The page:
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Southern Baptists consider abandoning Boy Scouts of America

The decision by the Boy Scouts of America to lift a ban on gay scouts -- though not scout leaders -- could lead to an exodus as the Southern Baptist Convention wraps up in Houston on Wednesday.
(Tom Pennington / Getty Images)
<i>This post has been updated. See the note below for details.</i>

HOUSTON — Some conservatives predicted an exodus of families and church sponsors from the Boy Scouts last month after Scouting leaders announced plans to lift a longstanding ban on gay Scouts.

So far, an exodus from Scouting has yet to materialize, but that could change this week as leaders of the powerful Southern Baptist Convention consider a proposal to abandon the Boy Scouts in favor of a more Christian youth group, such as the convention’s Royal Ambassadors.

Deron Smith, a spokesman for the Boy Scouts of America, which is based outside Dallas, said some groups stopped sponsoring troops after last month’s announcement, “but most are continuing with the program.” He could not say how many have left.

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“Our executives work with troop leadership to identify another suitable chartered organization and ensure a smooth transition for the families involved,” Smith said. “We are finding that when people read the new policy they see it is reflective of the beliefs of most of Scouting’s major religious chartered organizations.... We hope everyone stays with Scouting because we believe our organization is bigger than this single issue.”

The Boy Scouts did not lift its ban on adult gays participating in Scouting, but the admission of gay youths has angered and disappointed some leaders of the convention, who are holding their annual meeting in Houston this week.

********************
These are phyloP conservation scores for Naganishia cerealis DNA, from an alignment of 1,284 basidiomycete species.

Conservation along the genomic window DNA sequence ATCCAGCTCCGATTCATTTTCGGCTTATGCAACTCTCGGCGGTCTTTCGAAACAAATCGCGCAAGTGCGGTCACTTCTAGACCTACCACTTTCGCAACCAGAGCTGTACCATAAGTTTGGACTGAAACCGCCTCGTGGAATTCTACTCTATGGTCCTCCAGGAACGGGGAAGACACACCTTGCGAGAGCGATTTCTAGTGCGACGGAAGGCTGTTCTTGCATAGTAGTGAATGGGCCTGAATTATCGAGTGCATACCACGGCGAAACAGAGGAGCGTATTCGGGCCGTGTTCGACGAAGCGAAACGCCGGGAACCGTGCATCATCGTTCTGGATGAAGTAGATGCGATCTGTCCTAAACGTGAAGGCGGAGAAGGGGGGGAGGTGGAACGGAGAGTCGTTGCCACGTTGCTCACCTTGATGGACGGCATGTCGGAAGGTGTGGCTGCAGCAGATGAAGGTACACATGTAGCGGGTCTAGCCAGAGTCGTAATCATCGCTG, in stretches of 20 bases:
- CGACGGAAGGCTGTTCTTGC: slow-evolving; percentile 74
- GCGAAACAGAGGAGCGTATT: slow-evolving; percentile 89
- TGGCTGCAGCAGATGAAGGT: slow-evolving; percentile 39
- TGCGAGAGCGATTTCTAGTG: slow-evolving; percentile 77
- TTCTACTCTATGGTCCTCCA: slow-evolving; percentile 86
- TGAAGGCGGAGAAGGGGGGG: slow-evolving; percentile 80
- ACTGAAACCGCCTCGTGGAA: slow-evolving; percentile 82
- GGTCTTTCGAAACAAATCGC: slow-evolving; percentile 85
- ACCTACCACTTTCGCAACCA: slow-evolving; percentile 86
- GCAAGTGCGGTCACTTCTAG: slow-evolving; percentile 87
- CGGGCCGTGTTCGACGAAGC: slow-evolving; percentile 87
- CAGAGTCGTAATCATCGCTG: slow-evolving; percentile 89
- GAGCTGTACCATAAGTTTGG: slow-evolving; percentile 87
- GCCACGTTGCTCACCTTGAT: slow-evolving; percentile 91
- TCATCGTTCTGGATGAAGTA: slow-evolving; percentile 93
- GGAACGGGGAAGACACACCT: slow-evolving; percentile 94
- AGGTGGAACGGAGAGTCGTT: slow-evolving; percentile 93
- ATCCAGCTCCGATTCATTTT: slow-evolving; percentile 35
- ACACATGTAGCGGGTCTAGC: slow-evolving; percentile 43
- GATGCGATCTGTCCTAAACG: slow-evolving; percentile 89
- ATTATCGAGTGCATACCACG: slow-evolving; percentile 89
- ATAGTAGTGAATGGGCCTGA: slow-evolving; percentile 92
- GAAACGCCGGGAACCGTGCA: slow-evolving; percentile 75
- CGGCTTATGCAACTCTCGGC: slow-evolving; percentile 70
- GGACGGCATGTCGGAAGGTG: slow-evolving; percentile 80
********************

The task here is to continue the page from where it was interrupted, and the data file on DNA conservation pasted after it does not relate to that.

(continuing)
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On Tuesday, the Rev. Harold Philips of Pleasant View Baptist Church in Port Deposit, Md., submitted a motion requesting that the Southern Baptist Convention’s leaders appoint a task force to “explore any available youth programs as well as the possibility of offering a substitute program” for the Boy Scouts. The motion said the Boy Scouts had “lost their way and lost their moral compass, the Bible.”

Phillips asked that the task force report back by fall, ahead of the Boy Scouts lifting the ban in January.

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Phillips, 55, a former Cub Scout, said his church sponsors Cub and Boy Scout troops and has yet to decide whether to disband them, but cannot accept gay Scouts.

“I can’t imagine a parent wanting to send their children on a campout or a jamboree with older boys who say they like boys. It makes no sense at all,” Phillips said.

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He said lifting the ban put churches in a difficult position. If they allow gay boys to camp out together and something goes wrong, are they liable? What if they turn away a gay Scout?

“It’s a whole lot easier to just do away with the Scouting program,” Phillips said.

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He called on national Baptist leaders to take action because those at local churches like his were in need of options.

“We either encourage the Scouts to go back to the way they were before or we’re going to have to come up with something ourselves,” he said.

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He noted that 70% of Boy Scout troops are sponsored by faith-based groups.

“If just half of the religious ones pull out, that’s going to be a big hit,” Phillips said.

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The Southern Baptist Convention’s growth has slowed in recent years, with fewer baptisms, but it is still a powerful force as the largest Protestant denomination in the country, with about 16 million members and 46,000 churches, many of which sponsor troops.